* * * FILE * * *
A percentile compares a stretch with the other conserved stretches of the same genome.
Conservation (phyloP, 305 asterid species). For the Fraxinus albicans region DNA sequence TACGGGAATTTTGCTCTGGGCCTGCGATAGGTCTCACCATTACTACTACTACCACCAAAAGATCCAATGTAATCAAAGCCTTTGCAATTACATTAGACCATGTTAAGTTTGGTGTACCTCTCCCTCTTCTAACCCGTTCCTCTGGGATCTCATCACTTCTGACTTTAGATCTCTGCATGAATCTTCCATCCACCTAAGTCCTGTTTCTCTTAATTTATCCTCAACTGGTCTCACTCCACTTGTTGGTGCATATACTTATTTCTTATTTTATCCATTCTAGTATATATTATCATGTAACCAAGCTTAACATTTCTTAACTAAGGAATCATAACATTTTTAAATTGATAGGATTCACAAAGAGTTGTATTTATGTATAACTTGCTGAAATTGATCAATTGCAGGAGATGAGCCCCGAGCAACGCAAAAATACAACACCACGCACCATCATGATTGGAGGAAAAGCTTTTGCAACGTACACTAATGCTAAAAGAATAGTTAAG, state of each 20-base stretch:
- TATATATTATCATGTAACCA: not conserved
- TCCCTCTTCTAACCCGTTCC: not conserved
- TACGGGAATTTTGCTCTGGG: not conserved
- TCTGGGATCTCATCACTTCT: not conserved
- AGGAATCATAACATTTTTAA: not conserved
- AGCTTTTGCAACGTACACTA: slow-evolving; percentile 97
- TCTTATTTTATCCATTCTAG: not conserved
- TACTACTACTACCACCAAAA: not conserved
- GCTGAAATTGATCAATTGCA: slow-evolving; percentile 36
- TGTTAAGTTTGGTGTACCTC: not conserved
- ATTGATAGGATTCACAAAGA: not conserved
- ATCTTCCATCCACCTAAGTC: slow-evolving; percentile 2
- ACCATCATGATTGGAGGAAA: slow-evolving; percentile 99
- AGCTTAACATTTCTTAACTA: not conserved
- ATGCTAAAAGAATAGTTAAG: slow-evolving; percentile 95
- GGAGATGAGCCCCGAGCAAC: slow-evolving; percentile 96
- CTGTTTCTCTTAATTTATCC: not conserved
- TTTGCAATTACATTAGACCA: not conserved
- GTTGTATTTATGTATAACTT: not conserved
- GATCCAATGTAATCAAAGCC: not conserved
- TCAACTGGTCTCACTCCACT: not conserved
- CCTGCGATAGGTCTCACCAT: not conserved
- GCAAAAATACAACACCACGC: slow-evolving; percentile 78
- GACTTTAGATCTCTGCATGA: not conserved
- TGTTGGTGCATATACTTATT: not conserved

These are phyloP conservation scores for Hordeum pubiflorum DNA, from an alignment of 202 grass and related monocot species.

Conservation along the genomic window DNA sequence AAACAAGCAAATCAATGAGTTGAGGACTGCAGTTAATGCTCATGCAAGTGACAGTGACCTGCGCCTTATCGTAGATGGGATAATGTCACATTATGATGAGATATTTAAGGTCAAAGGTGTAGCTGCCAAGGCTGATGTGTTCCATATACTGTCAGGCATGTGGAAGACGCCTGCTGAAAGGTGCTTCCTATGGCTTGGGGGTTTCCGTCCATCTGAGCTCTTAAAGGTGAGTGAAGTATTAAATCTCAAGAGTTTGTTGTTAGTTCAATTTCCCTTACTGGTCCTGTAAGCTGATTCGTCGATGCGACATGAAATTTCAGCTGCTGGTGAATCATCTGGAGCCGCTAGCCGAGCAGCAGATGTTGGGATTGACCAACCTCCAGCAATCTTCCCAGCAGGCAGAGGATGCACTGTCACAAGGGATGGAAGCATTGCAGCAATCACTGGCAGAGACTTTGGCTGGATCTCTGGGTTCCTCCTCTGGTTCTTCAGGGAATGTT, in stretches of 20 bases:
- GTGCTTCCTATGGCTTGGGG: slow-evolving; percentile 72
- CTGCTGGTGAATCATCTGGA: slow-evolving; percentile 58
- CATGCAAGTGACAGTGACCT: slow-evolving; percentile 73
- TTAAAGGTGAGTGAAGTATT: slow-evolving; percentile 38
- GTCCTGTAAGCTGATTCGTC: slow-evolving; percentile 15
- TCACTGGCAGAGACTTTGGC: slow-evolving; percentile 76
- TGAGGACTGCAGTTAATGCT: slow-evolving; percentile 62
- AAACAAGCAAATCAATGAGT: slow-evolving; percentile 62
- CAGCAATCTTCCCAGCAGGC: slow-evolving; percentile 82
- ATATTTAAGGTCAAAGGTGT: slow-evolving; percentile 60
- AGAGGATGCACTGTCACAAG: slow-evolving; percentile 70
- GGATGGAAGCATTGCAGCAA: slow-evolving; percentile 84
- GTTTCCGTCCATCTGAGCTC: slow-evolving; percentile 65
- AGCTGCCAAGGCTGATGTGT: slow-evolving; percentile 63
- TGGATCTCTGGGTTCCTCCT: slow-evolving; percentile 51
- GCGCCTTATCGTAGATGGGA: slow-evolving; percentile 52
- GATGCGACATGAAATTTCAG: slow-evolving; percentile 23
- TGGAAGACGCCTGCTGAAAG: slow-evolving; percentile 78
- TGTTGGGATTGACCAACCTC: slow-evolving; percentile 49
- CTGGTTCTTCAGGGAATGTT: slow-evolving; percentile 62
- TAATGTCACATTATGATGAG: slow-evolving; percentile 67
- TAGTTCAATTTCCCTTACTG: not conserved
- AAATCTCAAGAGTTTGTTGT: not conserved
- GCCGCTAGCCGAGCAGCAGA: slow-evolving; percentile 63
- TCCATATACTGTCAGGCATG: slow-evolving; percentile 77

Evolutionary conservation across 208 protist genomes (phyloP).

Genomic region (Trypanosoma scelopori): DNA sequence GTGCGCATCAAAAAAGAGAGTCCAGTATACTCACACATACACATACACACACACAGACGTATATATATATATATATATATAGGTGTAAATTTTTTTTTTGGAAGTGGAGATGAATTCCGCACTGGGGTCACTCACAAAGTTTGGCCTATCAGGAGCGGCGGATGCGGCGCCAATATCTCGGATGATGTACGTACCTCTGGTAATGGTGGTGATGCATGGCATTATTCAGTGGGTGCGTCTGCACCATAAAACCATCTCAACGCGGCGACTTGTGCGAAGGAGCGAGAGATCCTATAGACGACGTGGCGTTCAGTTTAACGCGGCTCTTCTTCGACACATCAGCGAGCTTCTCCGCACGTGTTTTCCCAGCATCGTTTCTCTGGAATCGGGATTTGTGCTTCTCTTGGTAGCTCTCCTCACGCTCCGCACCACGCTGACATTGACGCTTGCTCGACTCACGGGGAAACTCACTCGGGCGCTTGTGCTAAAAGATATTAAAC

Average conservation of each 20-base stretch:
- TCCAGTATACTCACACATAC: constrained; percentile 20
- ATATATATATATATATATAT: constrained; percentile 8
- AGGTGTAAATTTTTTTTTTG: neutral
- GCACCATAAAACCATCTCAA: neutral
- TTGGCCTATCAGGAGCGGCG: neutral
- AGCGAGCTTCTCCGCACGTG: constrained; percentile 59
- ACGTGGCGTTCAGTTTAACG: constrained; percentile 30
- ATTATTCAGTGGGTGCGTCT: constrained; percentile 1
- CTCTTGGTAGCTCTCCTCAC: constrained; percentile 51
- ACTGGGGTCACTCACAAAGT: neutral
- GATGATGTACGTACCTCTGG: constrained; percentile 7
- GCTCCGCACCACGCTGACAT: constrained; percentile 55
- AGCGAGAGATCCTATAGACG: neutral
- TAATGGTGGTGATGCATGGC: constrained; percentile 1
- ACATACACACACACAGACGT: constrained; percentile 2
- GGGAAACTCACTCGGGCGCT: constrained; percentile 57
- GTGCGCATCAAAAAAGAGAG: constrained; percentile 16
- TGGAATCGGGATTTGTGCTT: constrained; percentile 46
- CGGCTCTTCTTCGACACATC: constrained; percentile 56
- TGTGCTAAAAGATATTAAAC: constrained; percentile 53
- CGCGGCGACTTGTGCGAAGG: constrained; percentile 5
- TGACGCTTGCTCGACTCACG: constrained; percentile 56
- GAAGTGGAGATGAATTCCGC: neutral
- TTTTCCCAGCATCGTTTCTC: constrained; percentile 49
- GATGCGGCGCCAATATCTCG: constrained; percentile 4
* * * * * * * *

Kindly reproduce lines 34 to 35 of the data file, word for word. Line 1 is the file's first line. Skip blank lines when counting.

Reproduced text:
- GTCCTGTAAGCTGATTCGTC: slow-evolving; percentile 15
- TCACTGGCAGAGACTTTGGC: slow-evolving; percentile 76